Hip-Hop and Philosophy: Rhyme 2 Reason (Popular Culture and Philosophy) Edited By: Derrick Darby & Tommie Shelby
This book was written in 2005 and I knew from just reading the title that it would be a great addition to our curriculum. It begins with a foreword by Dr. Cornel West that sets the tone for the rest of the book. This book has multiple contributing authors such as Joy James and Rodney C. Roberts. The book takes a look at the philosophy of Hip Hop Culture and how it permeates the music and how we interact with each other on a daily basis. There was considerable thought when creating this works as it dawns a graffito cover and even the language in the book uses Hip Hop jargon without coming across corny or unauthentic. The fact that there are sixteen different authors would lead one to think that a work may lack continuity. Every contributing author provided detailed examples that involve critical thinking. The book starts off with a warning telling its readers that practicing any of the elements is not an easy task and requires a level of skill if it is to be executed properly.
The book has five sections with three sub-sections or chapters each besides the final section as it contains four sub-sections. The first chapter debates religion in Hip Hop and the usage of the word ‘God’ and how religion exists within the culture. Followed up with a discussion on the conflicting messages between real life relationships and the type of relationships depicted in the lyrics of Rap music. The chapter that closes the first section of the book brings up the unofficial fifth element of Hip Hop, the knowledge. Author Mitchell S. Green breaks down the thought process of someone in moral dilemmas and the difficulty in making choices for ones wellbeing. The first section alone is what we try to do with our students upon their initial enrollment in the program. We strive to remove all previous cognitions that negatively impact the thought process. In order to make a real difference in the life of the reader or student you as an author or teacher have to remove all personal insecurity about their abilities and the abilities of others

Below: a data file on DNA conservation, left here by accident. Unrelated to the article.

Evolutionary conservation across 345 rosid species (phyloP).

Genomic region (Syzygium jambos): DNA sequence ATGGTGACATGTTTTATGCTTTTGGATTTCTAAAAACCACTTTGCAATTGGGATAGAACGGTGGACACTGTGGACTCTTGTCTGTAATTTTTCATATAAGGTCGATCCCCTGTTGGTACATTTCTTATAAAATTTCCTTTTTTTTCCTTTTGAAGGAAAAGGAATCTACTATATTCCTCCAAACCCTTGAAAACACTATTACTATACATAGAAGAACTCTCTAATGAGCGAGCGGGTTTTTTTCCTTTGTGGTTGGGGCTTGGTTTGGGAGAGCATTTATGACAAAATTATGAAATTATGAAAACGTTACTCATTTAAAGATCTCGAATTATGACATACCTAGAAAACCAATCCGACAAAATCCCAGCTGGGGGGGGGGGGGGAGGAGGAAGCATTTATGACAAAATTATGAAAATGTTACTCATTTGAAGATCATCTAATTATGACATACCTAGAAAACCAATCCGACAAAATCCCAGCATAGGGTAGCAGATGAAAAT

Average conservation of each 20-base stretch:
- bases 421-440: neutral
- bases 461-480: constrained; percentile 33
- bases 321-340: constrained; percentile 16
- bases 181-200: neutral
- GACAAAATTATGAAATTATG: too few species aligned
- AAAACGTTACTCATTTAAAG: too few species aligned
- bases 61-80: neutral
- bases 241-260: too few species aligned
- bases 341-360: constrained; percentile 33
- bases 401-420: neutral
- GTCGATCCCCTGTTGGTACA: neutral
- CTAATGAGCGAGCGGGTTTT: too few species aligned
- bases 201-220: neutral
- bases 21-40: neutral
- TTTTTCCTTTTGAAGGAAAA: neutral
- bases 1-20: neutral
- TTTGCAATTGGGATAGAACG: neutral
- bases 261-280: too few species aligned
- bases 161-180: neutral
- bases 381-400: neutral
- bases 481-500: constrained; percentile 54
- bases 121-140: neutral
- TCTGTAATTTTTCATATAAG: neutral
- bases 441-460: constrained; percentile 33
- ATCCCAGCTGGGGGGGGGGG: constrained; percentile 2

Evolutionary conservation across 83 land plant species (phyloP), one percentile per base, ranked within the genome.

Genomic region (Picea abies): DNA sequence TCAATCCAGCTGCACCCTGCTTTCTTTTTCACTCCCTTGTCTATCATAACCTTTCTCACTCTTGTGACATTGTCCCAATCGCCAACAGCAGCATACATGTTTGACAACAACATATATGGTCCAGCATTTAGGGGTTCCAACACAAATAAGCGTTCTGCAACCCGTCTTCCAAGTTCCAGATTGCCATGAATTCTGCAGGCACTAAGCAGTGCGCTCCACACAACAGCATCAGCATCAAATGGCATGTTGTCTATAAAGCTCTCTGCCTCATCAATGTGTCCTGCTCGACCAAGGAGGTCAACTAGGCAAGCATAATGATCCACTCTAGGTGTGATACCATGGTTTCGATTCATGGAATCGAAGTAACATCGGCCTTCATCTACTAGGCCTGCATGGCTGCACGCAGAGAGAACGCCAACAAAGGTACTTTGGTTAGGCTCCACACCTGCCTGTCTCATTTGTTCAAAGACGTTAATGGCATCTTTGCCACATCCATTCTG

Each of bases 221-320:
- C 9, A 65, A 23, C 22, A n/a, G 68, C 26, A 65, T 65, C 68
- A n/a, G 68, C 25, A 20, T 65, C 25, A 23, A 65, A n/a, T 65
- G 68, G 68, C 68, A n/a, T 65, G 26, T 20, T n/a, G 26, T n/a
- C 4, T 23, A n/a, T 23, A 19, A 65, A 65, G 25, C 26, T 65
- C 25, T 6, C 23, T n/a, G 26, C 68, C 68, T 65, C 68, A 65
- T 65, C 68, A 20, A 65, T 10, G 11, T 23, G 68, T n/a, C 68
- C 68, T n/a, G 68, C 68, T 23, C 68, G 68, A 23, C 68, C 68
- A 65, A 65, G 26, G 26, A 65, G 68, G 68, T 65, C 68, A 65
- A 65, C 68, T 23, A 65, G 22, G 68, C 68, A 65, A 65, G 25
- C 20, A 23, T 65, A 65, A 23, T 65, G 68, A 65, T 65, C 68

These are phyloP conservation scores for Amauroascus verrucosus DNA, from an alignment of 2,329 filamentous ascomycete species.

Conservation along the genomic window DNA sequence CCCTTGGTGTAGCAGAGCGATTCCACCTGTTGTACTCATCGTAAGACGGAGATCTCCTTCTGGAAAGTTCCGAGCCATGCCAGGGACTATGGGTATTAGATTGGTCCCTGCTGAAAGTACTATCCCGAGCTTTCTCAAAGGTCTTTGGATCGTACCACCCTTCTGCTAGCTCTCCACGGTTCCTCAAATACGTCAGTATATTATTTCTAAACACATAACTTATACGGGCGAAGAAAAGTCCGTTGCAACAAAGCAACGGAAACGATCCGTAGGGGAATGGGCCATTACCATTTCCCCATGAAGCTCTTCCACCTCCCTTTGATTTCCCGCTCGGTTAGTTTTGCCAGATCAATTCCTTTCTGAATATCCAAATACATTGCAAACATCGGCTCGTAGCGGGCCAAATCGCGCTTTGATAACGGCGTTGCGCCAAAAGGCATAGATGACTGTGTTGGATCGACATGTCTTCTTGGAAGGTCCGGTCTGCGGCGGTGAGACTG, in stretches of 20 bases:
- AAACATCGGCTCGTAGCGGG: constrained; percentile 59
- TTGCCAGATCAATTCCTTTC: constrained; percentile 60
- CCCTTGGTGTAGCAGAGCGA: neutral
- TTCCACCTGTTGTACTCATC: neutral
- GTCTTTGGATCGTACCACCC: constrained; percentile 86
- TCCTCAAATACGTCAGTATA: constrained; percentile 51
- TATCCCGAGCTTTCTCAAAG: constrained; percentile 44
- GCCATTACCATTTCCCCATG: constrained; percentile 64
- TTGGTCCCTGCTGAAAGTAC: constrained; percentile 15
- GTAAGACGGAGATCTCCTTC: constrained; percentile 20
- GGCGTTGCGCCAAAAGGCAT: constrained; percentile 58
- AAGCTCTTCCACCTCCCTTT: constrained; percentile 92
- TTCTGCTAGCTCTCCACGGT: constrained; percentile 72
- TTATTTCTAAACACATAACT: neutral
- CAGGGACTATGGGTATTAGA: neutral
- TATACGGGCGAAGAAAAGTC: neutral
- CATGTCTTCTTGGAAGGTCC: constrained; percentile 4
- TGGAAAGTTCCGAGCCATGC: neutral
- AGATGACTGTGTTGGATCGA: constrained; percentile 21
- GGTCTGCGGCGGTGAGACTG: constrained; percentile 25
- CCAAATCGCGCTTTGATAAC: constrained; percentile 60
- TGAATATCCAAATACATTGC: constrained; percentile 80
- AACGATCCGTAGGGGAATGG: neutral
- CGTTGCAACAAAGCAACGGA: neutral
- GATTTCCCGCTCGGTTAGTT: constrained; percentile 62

It continues on to mentions topics that really need to be looked at when it comes to maintaining the integrity of the culture. The other authors touch on feminism, capitalism, violence, and politics within the culture and how it is translated through the music. One of my favorite section has to be ‘Word Up! Language, Meaning, and Ethics’. Lyrics are the all important aspect of the music that’s how the message is communicated to the listener. The meaning of lyrics, the intention, and the persona versus the real person behind the public image. This chapter questions the authenticity of the artist and the message they’re trying to communicate to the audience. It interprets the type of message the artist is trying to convey and whether it is to be taken seriously or for entertainment purposes and how to differentiate between the two types of messages as well as being able to identify a public persona versus the actual person.
You may find yourself questioning some of your own behaviors after reading this book. I’ll be honest some people may have to read this book twice to totally digest everything that was included but that’s just like listening to a good Hip Hop album you won’t get everything on the first spin. If you are a philosophy instructor I definitely recommend this as a leisurely read and classroom usage. As a parent you can read this book and engage your teen in intimate conversation. It will allow you to see what type of person your child is and give you the opportunity to parent on a more intimate level. I recommend this book for anyone looking for a good read, something on a deeper level, especially for those who enjoy philosophy or any behavioral science such as psychology.